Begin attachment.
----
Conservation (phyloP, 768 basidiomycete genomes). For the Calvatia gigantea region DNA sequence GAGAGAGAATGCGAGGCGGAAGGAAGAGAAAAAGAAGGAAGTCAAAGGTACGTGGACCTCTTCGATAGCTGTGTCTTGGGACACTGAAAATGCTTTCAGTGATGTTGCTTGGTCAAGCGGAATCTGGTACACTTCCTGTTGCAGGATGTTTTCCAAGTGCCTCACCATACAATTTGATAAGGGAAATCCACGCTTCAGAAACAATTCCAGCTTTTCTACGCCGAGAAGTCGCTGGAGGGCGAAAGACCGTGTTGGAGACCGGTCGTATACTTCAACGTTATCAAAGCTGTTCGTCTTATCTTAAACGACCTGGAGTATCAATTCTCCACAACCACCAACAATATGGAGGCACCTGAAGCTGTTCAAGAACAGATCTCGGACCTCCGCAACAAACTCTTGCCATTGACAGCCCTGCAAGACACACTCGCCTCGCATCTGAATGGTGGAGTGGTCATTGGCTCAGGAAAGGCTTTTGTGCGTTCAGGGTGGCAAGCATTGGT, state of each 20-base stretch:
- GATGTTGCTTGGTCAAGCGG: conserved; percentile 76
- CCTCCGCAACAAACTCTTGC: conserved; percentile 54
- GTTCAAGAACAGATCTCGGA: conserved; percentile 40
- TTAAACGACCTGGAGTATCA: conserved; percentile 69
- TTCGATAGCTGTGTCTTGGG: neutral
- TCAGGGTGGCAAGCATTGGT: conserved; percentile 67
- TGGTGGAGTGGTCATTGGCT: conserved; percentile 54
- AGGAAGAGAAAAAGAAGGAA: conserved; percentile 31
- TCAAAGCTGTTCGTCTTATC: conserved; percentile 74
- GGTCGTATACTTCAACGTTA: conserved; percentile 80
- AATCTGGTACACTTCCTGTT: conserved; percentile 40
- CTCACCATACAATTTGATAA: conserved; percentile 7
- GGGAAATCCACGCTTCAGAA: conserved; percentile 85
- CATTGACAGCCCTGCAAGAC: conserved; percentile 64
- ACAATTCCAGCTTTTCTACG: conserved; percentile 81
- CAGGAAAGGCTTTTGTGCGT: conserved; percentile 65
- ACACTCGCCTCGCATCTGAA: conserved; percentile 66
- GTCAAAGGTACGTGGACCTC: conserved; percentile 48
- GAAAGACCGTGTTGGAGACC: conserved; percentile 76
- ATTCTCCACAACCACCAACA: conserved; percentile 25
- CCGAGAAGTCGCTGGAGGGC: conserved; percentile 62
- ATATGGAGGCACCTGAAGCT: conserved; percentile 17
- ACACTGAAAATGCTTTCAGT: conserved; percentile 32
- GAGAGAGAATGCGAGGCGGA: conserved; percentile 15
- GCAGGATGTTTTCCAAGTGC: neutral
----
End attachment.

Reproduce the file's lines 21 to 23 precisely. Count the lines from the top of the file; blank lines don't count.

- ATTCTCCACAACCACCAACA: conserved; percentile 25
- CCGAGAAGTCGCTGGAGGGC: conserved; percentile 62
- ATATGGAGGCACCTGAAGCT: conserved; percentile 17